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I find lots of examples on how to set the mod key in xmonad, but how do I add a second mod key?

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4 Answers

You can use xmodmap to add a second key to e.g. Mod1, so that pressing either would work with modMask = mod1Mask.

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Just to expand on Daniel Schoepe's answer, I do this in xmonad using the super key (the windows key) but I don't set anyting in xmonad.hs (other than setting modMask = mod4Mask). Using xmodmap I've set the left control as a second super key with the following in my .Xmodmap file:

remove Control = Control_L
keysym Control_L = Super_L
add Control = Control_L

You can also use xmodmap to swap capslock and control, set right control to be super as well, etc, but mind that the changes will only work in X, not in virtual terminals.

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You can just or the keys together... watch:

$ ghci
> :m + XMonad
> :t (.|.)
(.|.) :: (Data.Bits.Bits a) => a -> a -> a
> :t mod1Mask
mod1Mask :: KeyMask
> :t mod2Mask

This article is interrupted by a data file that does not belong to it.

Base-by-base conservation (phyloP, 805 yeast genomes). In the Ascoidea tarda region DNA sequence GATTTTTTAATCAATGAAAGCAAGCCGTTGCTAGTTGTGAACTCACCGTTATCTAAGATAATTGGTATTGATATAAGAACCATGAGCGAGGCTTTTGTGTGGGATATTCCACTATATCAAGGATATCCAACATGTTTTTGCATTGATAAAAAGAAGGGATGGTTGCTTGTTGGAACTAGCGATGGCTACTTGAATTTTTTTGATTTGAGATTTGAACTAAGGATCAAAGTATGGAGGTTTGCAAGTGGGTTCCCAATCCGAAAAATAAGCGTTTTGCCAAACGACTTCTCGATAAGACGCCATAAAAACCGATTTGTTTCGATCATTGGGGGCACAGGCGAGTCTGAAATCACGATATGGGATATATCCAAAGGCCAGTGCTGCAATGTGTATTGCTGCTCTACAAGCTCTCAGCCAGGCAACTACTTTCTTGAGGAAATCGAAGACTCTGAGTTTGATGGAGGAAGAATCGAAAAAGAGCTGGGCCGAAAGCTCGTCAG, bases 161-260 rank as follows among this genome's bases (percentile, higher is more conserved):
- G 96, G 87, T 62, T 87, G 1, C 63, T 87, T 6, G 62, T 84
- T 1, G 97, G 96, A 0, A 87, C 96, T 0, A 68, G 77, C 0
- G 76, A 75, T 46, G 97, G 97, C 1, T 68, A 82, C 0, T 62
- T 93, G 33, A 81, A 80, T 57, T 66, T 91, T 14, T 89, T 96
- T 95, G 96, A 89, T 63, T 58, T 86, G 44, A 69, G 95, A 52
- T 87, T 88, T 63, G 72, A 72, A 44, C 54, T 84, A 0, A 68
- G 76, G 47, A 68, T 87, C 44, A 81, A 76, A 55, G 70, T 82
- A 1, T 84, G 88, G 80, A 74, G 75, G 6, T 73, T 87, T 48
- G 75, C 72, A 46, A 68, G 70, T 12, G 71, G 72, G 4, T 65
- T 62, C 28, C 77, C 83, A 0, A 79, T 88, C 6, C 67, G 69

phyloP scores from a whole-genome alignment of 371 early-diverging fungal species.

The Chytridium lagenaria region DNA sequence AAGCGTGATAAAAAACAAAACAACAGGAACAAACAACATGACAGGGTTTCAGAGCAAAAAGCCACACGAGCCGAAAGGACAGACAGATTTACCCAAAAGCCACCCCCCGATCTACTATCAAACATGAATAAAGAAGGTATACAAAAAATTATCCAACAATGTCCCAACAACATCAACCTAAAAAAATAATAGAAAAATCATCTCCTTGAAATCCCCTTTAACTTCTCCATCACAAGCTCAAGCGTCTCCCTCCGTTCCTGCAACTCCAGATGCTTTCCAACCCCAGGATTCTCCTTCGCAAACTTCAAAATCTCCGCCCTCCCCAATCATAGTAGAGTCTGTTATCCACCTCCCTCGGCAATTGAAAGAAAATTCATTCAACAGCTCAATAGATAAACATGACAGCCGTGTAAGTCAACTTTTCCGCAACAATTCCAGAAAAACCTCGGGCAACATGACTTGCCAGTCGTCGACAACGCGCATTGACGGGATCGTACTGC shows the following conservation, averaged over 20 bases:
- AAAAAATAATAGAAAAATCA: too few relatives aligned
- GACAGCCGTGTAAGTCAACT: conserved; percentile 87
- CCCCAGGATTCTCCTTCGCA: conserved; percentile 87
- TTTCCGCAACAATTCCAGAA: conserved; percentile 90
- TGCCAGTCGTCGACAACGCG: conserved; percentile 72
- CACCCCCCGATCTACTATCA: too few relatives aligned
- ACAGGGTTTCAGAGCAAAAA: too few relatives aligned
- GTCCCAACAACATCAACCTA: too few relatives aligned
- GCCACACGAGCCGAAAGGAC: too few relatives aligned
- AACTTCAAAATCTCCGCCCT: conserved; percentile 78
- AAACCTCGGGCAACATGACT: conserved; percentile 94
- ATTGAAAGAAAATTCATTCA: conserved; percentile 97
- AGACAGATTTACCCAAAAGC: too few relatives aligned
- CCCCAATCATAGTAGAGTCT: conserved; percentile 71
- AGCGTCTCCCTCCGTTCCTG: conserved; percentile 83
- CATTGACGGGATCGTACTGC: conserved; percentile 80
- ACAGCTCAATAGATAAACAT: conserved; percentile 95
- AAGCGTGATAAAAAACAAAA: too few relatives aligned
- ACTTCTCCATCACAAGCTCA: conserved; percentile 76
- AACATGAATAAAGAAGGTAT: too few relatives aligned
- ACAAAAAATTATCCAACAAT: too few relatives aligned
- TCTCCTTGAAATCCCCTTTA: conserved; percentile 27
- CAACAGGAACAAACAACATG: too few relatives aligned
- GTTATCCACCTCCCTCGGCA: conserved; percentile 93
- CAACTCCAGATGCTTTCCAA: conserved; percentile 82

mod2Mask :: KeyMask
> :t mod1Mask .|. mod2Mask
mod1Mask .|. mod2Mask :: KeyMask

So as you can see you OR two key masks together to get the result that you desire. That's all it takes so you just use it like the last line there.

myAwesomeModMask = mod1Mask .|. mod3Mask
-- or whatever you want it to be

And that is all that there is to it.

Edit: Ah wait, you want two different keys to independently act as the Mod key. That is currently impossible I think as the code currently stands. Solution: check out the source and edit it yourself and then cabal install it again; it would be a small change.

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You may bind mod keys other mod1 by editing your xmonad.hs modMask value.

An example, binding to the mod4 (often 'Win') key:

import XMonad

main = xmonad defaultConfig
         { modMask = mod4Mask
         , terminal = "urxvt"
         }
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This binds modMask to only the win key. I'm looking to bind it to two keys so pressing either of them works –  Arthur Ulfeldt Nov 11 '09 at 19:26
    
Sorry but I dont know how to do that either –  Avis Nov 12 '09 at 3:53
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